Turning A Compliancy Conundrum into Consumer-First Marketing - Why GDPR Represents an Opportunity
06 Jun 2017
The EU’s updated General Data Protection Regulations (GDPR) will come into effect May 2018, and its implications for marketers promises to be significant and far-reaching. The regulation will seek to improve and simplify data protection for EU citizens and give them more power over their data.
As of next year, every European citizen will have the right to know which of their personal data is being stored and what it is being used for. Whilst this may send shivers down the spines of marketers, it should be viewed as a progressive step-forward for our industry and as a chance for brands to strengthen their customer relationships and recalibrate our attitudes to customer data. Whether you’re a Brexiteer, Bremoaner or Bremainer, and devoid of the UK’s relationship with the EU; it is my opinion, that marketers have been sluggish with data for too long.
The new GDPR should serve as a timely wake-up call for our industry, to reject the promotion of self-serving messages, in favour for establishing relevant, contextual - and compliant - customer relationships. It’s a win-win scenario for marketers and consumers alike!
Consistency is Key
Consistency is key in creating marketing that delights the consumer. Necessary changes are needed industry-wide to make marketing departments, processes and procedures across the UK, GDPR compliant. This means that now has never been a better time for market leaders to take charge and begin revolutionizing their team, culture and approach. All of which will create new forms of measurement, ROI, reporting – and consistency.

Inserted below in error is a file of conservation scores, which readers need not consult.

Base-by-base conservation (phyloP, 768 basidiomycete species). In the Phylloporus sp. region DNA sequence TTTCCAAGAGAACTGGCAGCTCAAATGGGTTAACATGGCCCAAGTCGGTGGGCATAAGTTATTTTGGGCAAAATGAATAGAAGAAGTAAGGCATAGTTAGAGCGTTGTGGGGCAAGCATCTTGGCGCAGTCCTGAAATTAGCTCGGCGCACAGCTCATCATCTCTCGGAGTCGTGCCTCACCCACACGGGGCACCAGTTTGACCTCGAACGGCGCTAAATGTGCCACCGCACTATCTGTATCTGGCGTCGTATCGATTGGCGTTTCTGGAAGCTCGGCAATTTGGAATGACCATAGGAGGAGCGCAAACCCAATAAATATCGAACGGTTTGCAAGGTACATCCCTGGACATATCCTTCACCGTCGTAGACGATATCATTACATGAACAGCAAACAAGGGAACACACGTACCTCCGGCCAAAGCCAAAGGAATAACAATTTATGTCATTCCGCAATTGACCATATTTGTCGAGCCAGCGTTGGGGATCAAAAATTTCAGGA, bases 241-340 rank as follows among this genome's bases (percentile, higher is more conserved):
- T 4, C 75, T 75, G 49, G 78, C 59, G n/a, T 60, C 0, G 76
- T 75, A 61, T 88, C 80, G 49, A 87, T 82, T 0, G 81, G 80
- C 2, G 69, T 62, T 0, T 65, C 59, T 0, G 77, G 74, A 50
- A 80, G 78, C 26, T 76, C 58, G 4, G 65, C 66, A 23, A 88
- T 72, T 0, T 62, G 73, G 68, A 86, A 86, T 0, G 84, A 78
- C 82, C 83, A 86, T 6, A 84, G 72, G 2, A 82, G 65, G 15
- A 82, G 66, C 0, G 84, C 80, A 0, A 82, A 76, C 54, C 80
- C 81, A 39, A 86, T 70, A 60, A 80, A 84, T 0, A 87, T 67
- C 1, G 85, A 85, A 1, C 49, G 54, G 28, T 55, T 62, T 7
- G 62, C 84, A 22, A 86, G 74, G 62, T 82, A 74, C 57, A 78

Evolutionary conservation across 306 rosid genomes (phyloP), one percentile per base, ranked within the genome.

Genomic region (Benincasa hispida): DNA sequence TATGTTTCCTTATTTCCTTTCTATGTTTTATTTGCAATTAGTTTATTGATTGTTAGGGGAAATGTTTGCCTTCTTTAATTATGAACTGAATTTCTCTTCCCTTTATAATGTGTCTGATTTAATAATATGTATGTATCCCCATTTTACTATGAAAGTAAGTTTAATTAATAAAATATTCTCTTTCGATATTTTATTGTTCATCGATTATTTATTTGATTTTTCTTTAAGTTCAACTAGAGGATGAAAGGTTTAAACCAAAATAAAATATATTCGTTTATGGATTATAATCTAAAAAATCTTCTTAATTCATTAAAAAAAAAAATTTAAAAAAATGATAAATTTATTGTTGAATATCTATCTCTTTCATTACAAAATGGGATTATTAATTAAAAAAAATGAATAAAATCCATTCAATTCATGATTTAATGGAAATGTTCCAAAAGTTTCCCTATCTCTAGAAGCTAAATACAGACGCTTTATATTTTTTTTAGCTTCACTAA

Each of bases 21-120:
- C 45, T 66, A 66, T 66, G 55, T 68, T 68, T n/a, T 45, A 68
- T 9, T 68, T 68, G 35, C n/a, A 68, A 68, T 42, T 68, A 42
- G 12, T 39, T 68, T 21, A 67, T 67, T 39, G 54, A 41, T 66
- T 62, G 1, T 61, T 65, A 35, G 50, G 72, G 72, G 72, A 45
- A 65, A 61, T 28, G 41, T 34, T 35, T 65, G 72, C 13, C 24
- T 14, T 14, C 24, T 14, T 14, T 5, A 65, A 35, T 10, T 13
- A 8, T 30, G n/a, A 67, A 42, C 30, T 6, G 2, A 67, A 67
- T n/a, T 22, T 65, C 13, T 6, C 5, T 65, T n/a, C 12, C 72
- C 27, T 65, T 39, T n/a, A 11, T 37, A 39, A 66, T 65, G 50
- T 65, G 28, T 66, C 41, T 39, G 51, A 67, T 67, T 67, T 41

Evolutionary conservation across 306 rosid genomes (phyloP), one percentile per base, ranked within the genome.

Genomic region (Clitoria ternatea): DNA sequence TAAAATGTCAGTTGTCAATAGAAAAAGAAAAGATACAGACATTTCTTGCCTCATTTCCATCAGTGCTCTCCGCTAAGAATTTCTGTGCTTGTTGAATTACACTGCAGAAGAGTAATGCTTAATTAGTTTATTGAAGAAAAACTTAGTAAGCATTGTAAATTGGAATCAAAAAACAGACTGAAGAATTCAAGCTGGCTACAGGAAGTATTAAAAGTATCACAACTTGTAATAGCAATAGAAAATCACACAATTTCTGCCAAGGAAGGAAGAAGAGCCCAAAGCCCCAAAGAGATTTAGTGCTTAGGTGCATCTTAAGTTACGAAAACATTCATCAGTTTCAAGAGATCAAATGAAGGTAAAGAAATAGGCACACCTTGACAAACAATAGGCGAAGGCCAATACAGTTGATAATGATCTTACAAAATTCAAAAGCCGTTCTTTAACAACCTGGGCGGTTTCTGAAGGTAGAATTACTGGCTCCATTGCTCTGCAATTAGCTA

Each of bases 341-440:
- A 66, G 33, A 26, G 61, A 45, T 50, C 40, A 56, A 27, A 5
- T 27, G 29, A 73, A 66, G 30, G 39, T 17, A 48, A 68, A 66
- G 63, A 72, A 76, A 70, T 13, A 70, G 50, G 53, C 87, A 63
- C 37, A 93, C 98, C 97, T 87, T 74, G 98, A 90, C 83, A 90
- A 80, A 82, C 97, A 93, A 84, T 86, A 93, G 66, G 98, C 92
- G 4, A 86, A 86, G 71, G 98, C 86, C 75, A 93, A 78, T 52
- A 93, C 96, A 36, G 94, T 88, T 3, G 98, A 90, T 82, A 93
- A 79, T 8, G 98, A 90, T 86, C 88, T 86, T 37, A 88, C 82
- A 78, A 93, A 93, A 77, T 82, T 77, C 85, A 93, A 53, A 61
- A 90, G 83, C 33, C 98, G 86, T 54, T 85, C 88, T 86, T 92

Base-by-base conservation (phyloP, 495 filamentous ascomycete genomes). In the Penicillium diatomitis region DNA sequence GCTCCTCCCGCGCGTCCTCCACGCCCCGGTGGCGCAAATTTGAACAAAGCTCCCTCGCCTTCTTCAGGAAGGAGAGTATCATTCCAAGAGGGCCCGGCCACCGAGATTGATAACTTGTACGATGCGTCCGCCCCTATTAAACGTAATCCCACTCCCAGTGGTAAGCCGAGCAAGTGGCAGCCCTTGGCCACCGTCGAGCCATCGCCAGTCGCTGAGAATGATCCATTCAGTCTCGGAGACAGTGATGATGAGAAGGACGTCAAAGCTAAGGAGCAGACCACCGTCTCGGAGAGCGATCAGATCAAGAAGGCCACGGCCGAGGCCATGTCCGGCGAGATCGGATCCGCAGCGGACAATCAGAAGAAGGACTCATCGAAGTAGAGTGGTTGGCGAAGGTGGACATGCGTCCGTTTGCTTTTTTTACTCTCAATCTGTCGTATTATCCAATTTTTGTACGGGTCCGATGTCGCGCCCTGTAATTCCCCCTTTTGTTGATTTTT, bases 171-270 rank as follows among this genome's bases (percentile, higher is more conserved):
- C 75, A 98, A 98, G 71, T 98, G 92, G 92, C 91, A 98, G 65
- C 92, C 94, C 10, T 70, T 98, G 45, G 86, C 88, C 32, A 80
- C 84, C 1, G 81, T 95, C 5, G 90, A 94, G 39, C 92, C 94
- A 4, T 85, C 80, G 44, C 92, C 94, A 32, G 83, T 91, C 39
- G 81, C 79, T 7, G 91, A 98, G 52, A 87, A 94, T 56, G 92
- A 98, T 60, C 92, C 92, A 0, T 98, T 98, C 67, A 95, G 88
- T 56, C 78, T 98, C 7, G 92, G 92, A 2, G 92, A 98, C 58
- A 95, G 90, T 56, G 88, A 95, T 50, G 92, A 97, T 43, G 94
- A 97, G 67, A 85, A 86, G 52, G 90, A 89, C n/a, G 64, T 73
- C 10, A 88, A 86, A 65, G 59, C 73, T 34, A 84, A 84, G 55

Commonalities that should underpin most digital marketing teams today, include:
a) access to unified data profiles
b) an integrated solution, by which omnichannel campaign execution is possible
c) centralised and consistent targets and priorities
If your marketing team does not have access to a consolidated consumer profile; are using separate tools for each channel; or each individual team is siloed into working on their own objectives – there is something wrong. Consumers are channel-agnostic, there is a growing and real expectation that marketers should be mindful of the totalitarian relationship with a brand. If your marketing department’s infrastructure and set-up doesn’t reflect these expectations, consistency will be unachievable.
Context is Business Critical
GDPR will mean that marketers will no longer be able to go to market with a ‘channel-first’ approach. Marketers will need to ‘take off their marketing hats’, disseminate consumer data and dig a little deeper to contextually engage consumers, in ways that are data-led, insightful and compelling. Consider, for a moment, how many loyalty emails you delete as a consumer. What about loyalty cards? How many do you have? To keep your customers sticking around, you just might have to think beyond the channel, to deliver contextual communications that add value.